Sandra writes:

Having just gone through a pretty nasty spine surgery, I decided to write about that topic, although I questioned what I had to offer. After struggling through mind mapping and outlining and writing about 10,000 words, I still did not know why I was writing the darn book.

I am a person who needs to know not only the what but also the why, how, when, where… all of it. Drove my teachers and parents crazy. Sitting in the waiting room before a follow-up appointment with my surgeon, I overheard two women talking. It was apparent that both of the women were recovering from surgery. One woman had legs and feet that pretty much resembled those of an alligator. She was telling the other woman how she had asked her husband to put lotion on her feet and legs, but he never got around to it, and she was so tired of not being able to do things for herself. The other woman agreed.

Having discovered a method of putting lotion on my feet and legs without bending and therefore preventing pain, I asked the women if I could share something with them. So, sitting in the waiting room, I began to show these two women my method. Soon, there were others who were standing around. When I saw the surgeon, he smiled and said that he understood I was conducting classes in his waiting room.

Well, the light went off. I could help people. I could write a book. I could share how I prepared my home and found efficient ways to take care of myself that helped relieve my caregivers of their duties and reduced my pain and stress.

I went home, tossed my 10,000 words and started over. I had a why to my what. I had a purpose. And I think that is the secret. If there is a purpose, there is a book.

Now, I have a book that has been through the formatting stage and it is almost ready to start its life, and I feel it will actually help many people.

SPS [Self-Publishing School] works. It is an awesome program. My comments to you new folks, find your why and follow the program. The rest will come. Best of luck to all of you.

Once you’ve honed in on your WHY and your purpose, let your purpose help focus your writing. By keeping your purpose at the forefront of your creative process, you’ll make the writing process quicker and smoother than you thought possible.

 

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Excuses Be Gone.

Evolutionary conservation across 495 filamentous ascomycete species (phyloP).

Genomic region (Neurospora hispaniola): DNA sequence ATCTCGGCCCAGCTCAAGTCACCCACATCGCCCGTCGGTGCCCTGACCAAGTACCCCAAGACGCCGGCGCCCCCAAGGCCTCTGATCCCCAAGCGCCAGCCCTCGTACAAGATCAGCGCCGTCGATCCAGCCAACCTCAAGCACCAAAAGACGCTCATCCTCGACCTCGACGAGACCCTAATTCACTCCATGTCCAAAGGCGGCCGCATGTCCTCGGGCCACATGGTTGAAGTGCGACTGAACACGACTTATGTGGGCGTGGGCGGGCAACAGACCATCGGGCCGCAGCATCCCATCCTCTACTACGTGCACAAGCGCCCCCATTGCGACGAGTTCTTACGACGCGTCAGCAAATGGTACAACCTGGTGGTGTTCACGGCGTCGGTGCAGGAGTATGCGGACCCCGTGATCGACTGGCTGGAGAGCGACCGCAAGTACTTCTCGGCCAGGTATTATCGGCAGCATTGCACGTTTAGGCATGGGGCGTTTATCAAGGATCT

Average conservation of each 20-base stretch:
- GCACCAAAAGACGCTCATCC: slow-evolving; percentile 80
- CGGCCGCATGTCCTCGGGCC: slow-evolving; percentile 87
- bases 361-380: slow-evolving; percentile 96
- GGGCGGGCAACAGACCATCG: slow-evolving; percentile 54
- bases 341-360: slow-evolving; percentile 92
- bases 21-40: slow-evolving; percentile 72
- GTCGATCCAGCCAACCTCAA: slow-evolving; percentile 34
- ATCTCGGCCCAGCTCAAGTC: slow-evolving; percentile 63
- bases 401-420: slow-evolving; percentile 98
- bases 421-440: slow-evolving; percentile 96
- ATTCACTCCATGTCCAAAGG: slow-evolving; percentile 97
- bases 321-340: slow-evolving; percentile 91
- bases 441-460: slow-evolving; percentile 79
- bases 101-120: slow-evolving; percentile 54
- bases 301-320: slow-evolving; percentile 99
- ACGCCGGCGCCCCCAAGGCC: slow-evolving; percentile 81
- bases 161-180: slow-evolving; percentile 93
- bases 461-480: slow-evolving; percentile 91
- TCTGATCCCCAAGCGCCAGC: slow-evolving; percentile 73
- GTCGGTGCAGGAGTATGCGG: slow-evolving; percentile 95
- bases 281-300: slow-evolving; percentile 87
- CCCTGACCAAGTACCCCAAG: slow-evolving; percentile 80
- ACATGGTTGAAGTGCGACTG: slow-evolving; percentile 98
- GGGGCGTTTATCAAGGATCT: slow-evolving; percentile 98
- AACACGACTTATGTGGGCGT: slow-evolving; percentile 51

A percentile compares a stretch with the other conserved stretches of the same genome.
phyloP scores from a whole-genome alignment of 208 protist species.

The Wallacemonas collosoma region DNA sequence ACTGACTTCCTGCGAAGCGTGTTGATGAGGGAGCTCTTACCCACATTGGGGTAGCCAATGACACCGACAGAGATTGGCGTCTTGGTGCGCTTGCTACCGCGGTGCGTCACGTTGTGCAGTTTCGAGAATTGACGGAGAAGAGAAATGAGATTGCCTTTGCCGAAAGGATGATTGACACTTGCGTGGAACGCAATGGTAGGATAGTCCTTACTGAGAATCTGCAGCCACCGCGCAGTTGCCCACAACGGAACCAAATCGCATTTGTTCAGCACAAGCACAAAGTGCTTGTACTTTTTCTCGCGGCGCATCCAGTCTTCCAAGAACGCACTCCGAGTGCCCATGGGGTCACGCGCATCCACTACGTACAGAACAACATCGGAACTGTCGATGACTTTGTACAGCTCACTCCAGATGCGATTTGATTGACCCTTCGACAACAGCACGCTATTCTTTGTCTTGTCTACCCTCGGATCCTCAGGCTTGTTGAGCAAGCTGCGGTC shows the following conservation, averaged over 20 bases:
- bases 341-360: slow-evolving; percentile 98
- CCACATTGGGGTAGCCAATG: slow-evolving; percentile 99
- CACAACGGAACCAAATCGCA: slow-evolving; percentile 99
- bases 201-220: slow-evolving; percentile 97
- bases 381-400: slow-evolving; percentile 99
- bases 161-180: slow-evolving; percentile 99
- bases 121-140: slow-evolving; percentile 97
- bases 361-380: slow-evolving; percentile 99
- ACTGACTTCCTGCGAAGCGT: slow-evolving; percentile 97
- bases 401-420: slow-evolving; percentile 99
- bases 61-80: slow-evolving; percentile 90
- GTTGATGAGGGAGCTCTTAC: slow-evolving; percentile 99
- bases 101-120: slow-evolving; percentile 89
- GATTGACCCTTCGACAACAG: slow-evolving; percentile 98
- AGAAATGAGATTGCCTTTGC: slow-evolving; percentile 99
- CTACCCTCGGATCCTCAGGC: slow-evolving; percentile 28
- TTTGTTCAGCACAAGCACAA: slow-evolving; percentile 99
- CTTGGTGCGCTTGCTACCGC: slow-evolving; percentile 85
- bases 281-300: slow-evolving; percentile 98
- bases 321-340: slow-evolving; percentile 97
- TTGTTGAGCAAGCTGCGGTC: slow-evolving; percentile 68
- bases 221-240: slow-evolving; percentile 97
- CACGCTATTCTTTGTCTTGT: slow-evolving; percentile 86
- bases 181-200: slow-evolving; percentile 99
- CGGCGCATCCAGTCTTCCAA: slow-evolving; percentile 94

You’ve figured out your WHY and articulated your unique purpose for your book. And right on cue, something is going to begin: your excuses.

When there’s nothing standing in your way, it’s sadly typical to start letting excuses become the obstacle to your success. It’s perfectly natural, and it’s part of being human.

But you can overcome it.

It’s worthwhile to spend a little time addressing some common excuses many of us make to prevent us from writing. Once you’ve cleared out the cobwebs and smashed those mental roadblocks, you’ll be better prepared for the writing process ahead. Getting your mind ready is one of the first steps to producing valuable work.

Excuse #1: I don’t know what to write.

You have a story. In fact, you may be pleasantly surprised to find as you write that you have more than one story and you’re having a tough time narrowing down the content.

Your first book should be about a topic you’re comfortable with. You can literally write a book about anything, so go with what you know. Start by brainstorming and let your thoughts run free.

Excuse #2: I don’t have enough time.

Today, we’re all busy. Writing a book takes less time than you think. Find an hour a day you devote to something mindless—social media, video games, internet, or TV—and start writing.

And if you don’t have an hour, try 30 minutes. Even 5 minutes 3 times a day can be a source of massive productivity. Think about it. The average person can type 60 words a minute. 60 words x 5 minutes = 300 words. Do that 3 times a day and you’ll produce close to 1000 words a day.

You’ll amaze yourself at how an hour per day adds up to something productive!

Excuse #3: Good writers spend all their free time reading.

You might actually need to cut down on reading, at least temporarily, in order to give yourself time to write.

Besides, you don’t need to be a literary connoisseur to write. Your writing style is your own. As you write, you’ll find your natural voice, in fact, trying to emulate another’s style or tone will stifle your own process.

Excuse #4: I’m not an expert.

According to Google, the definition of an expert is “a person who has a comprehensive and authoritative knowledge of, or skill, in a particular area.” An expert can also simply be someone who knows more about a subject than someone else.